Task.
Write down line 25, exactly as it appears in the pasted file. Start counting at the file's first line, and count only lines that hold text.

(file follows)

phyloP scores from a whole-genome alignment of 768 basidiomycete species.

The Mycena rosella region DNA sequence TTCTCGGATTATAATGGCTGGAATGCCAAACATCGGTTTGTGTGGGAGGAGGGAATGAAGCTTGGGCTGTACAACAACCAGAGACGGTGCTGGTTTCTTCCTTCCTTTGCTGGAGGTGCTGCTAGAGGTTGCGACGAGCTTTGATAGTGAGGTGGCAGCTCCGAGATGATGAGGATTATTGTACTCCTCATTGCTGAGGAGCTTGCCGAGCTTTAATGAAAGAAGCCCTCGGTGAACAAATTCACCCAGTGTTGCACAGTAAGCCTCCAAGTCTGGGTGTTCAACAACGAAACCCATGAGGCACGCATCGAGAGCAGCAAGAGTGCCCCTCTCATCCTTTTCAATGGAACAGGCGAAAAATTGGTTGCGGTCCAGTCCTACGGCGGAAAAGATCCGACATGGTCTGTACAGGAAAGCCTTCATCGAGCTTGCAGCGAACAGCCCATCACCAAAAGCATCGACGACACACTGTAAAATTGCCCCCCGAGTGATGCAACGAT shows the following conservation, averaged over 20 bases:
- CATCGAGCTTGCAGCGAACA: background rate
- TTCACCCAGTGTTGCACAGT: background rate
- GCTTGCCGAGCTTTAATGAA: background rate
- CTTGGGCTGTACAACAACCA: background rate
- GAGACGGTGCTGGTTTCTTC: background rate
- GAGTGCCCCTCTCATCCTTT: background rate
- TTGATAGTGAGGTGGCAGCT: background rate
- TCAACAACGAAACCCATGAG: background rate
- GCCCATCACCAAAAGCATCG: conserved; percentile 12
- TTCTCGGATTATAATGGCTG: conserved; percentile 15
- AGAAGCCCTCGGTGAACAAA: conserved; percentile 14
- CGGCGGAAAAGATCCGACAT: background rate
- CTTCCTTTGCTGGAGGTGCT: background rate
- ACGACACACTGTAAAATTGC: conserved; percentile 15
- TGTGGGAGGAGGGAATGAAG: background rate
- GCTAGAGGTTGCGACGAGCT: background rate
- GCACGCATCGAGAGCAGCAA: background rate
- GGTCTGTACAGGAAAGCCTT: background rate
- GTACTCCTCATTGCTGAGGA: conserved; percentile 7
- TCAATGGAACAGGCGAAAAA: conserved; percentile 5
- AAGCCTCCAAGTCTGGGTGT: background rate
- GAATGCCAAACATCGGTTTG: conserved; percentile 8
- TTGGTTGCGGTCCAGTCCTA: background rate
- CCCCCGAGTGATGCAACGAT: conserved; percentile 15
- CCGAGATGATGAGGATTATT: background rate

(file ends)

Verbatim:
- TTGGTTGCGGTCCAGTCCTA: background rate